Who The SBA 8(A) Application Serves Best

An SBA 8(a) program assists many businesses with growth and development with the ultimate goal of gaining multi-million-dollar contracts with the government. The government uses this program to help a business gain enough competitive traction to become worthy enough for government contracts. Sounds great, right? Well, hold on there; it only benefits certain types of companies that meet very specific requirements. The following examples of small businesses that actually meet both the requirements and fit with the government contract models are the ones best served by this program. 


Government agencies need buildings. They need contractors to build those buildings, but they only accept bids. Small construction companies do not have enough traction or power to put in for such big bids, so they miss out. When construction contractors fill out an SBA 8(a) application, they are applying for government assistance to boost their businesses into the competitive arena for those construction bids and contracts. Since construction businesses can also employ socioeconomically disadvantaged individuals to meet the program's main requirement, it is a program match that could not be more perfect. 


When you have a manufacturing and/or metalworks business, you can put in for this program. More than half of your employees have to come from backgrounds that limit their ability to earn a better living, but it is typically not difficult to find such employees. Anyone with a high school diploma or GED and limited or no college education may fit this requirement as well as people who have several children to support and not enough income. When you are looking to expand your manufacturing business and jump into the competition for government contracts, the SBA 8(a) is a very good way to go about it.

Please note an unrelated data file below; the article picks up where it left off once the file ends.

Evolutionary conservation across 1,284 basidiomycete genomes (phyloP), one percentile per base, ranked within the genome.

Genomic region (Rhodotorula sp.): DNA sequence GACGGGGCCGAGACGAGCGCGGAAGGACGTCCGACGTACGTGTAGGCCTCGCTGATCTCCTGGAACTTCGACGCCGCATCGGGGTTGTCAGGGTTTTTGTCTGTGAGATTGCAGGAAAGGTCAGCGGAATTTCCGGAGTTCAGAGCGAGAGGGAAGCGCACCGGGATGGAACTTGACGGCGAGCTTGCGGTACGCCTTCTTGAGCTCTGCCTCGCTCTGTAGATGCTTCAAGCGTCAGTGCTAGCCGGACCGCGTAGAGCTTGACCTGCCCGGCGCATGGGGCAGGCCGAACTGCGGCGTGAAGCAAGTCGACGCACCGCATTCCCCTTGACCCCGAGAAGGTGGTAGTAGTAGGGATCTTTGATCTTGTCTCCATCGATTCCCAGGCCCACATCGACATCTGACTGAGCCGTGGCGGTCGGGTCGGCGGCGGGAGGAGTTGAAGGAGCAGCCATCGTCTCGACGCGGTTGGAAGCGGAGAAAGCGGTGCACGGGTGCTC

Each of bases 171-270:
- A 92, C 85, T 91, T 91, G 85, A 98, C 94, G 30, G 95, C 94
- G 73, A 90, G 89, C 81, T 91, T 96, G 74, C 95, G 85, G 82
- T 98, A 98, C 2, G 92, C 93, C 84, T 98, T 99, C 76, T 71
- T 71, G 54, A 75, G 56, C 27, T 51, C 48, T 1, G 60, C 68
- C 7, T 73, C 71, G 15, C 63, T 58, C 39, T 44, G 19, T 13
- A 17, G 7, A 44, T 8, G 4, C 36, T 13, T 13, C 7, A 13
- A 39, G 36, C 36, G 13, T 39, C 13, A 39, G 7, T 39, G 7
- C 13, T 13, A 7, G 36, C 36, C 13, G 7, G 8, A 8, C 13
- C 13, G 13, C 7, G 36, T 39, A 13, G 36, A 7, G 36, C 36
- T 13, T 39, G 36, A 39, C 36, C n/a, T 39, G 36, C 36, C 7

Some of the best engineering projects are government contracts with private sectors. Engineering companies with a handful of employees manage to thrive because of the Small Business Administration's (SBA) many programs. Without such programs, many engineering companies would never get off the ground. (It is not as though engineers can "freelance" their skills and make money digging up projects and clients; they need contracts with steady work.) In order to meet the "socioeconomically disadvantaged" criteria to apply for this particular program, you could hire some office staff and/or assistants who come from those kinds of backgrounds. Additionally, for every engineer working in the business, there should be at least one disadvantaged employee in order to meet the criteria for the program since engineers are not typically considered "disadvantaged" by any means. 

About Me

Troubleshooting Business Every Day

Do you remember the last time you started thinking about what you wanted to do with your life? I didn't think that I would be in a position to think about creating my own business, but here I am. I always wanted to be free with work, which is probably one of the reasons I started thinking about making a solid company. Although I haven't started the business quite yet, I have found it really cathartic to think about how things could play out in the future. Read more on my blog about business and troubleshooting your company each and every day.



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